By Monday afternoon, the surgeon had conducted an autopsy... and brave man, Henry Bonnett was there as a witness. The inquest proceeded (the examination of the body being part of the same process), witnesses were called to give evidence, describing how Thomas Bonnett and John Ottey encouraged all the boys to drink: not in a malicious way, but as if it were fun... and obviously, without much regard for the consequences.

Surgeon Thomas Paget, on examining young William's body, found inflamed stomach and lungs, and evidence of earlier problems... and he assessed that young William would have eventually have passed away, regardless of the alcohol, due to his ill health.

Leicestershire Mercury, 24 June 1837.
Part of the account of the William
Townley inquest.
Image reproduced by kind
permission of FindMyPast.
Image copyright The British Library
Early in August, Thomas Bonnett and John Ottey were before the judge, charged with manslaughter, and having spent some time in gaol (bail was refused, at least until the inquest results were known). However, after hearing the testimony of Mr Paget, the surgeon, the judge directed the jury to find the young men Not Guilty of manslaughter. Then he turned to them--his official judicial duties over--and gave them a very stern lecture. There was no doubt in his mind but that they had hurried the boy "into the presence of his Maker". He hoped that their narrow escape would be a warning, and that it would induce them to refrain from drunkenness themselves and to discountenance it in others. He encouraged them to pray night and day for forgiveness, and to make some atonement to William Townley's parents for the loss of their child.

On reading this story, you might wonder, "Why was nobody charged for giving drink to children"? "Why was Henry Bonnett, who must have been the supplier of the drink, either knowingly or not, not charged for allowing minors to drink on his property?" Or even, "Why the heck did anyone think it was OK to give 10 or 12 year olds rum, or gin, or any kind of spirit?"

This was England in 1838. The 1830 Beer Act had allowed any ratepayer (local tax payer) to brew, and sell, beer. Gin production outstripped that of beer. Drunkenness was enough of a problem for a temperance society to have been formed in 1831, but the concept of a legal age for drinking didn't even exist. The Licencing Act of 1873, which restricted the hours during which alcohol could be sold, didn't come for another 35 years: thirteen years later, in 1886, the Intoxicating Liquors (Sale to Children) act banned sale of alcohol to anyone under 13 years of age. Way too late to have helped William Townley. Way too late to have made a difference to any of these children.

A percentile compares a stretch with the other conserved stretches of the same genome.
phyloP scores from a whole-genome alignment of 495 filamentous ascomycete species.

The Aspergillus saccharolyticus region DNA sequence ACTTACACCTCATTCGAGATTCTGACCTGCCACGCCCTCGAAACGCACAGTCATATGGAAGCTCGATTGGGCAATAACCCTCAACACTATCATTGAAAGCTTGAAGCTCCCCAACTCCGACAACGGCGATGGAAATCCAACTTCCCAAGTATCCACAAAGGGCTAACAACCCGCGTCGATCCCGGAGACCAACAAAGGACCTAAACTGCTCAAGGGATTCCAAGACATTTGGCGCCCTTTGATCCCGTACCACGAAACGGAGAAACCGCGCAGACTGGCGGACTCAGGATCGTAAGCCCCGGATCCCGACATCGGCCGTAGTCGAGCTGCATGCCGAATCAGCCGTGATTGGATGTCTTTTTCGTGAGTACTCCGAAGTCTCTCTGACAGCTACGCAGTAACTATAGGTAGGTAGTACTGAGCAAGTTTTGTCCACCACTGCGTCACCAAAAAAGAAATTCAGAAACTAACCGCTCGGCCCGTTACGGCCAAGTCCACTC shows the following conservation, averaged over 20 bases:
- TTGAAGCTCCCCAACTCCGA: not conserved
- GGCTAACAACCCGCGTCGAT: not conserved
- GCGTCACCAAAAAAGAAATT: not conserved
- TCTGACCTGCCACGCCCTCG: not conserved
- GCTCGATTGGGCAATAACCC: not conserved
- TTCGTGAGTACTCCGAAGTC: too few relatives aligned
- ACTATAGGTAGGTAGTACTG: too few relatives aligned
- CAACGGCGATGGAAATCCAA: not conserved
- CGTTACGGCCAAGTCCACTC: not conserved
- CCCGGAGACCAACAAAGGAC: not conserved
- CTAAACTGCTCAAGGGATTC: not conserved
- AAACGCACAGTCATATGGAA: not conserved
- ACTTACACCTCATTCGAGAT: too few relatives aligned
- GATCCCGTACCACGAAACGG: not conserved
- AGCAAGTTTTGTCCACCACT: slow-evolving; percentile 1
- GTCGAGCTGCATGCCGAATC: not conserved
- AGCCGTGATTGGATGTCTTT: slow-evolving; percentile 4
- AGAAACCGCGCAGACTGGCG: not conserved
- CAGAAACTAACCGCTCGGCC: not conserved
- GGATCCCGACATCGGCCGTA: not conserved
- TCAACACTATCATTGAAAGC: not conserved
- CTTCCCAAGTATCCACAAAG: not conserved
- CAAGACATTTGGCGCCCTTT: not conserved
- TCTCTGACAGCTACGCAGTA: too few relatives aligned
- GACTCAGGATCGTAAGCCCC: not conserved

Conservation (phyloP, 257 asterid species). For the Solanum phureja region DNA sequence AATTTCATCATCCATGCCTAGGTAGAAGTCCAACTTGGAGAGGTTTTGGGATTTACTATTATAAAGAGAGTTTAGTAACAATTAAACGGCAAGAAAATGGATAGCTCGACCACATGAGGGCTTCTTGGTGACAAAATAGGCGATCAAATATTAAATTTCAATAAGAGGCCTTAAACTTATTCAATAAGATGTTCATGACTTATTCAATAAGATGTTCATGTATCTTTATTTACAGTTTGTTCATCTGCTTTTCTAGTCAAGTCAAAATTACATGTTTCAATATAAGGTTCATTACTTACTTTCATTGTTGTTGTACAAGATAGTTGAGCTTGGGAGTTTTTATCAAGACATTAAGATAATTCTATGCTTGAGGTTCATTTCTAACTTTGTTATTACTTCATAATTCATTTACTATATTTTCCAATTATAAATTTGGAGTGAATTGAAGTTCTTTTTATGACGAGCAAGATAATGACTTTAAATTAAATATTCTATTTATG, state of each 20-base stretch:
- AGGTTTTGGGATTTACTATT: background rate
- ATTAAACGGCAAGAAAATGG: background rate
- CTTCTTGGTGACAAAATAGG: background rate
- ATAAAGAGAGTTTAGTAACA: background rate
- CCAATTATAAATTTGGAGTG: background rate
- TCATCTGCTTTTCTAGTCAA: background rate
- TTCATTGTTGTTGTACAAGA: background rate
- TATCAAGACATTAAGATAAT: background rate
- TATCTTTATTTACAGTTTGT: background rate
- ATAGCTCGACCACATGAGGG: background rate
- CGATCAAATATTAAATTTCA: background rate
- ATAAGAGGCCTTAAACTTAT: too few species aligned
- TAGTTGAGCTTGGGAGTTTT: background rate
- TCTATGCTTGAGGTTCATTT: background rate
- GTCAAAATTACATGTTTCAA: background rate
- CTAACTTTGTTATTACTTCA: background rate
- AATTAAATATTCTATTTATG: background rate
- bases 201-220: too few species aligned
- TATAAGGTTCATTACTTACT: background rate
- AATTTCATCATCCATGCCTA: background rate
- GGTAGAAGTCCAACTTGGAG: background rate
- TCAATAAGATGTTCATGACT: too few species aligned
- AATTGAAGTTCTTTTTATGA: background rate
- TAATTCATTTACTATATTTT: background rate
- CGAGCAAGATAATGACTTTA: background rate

I don't know if Thomas Bonnett took the judge's words to heart. I don't know if Henry Bonnett took new notice of how old his drinkers were. But... I do know that within another year, both Henry, and Thomas, Bonnett returned to their own Maker, whoever he might be. Henry Bonnet, aged 32, went first, on the 17th April 1838, as reported in the Leicester Journal on 20th April. He died from consumption (TB). His will left detailed instructions on the sale and distribution of his estate; unmarried, everything was left to his brothers and sister. By premonition, or because of something he knew, he included a clause for what to do, should young Thomas Bonnett not reach 21 years of age.

Thomas died in early October, six months after Henry, "in his 21st year". Henry was right.

Leicester Journal, 22 June 1838.
Sale by auction of the property of
Henry Bonnett, as stipulated in his will. 

Image reproduced by kind
permission of FindMyPast
Image copyright The British Library
Henry and Thomas' only sister, Catherine, who had married into the Leicester horse-dealing Hames family (High Street and Haymarket), also passed away soon after, in 1841.

Robert lived until 1864; Samuel, until 1866; John, 1868. William until sometime around 1880 (still trying to find that record). Their families were small. While the Whitwick Bonnetts created very detailed and caring wills, they didn't survive long enough to enjoy their inheritances (more on this topic, later).

But... if anyone has any Whitwick Bonnett farmland, farmhouses, horses, ponies, gigs or even bottled porter that they are struggling to find an heir for, I know at least one who can prove her bloodline back to John Bonnett of Whitwick, 1780-1823. I'm waiting to hear from you.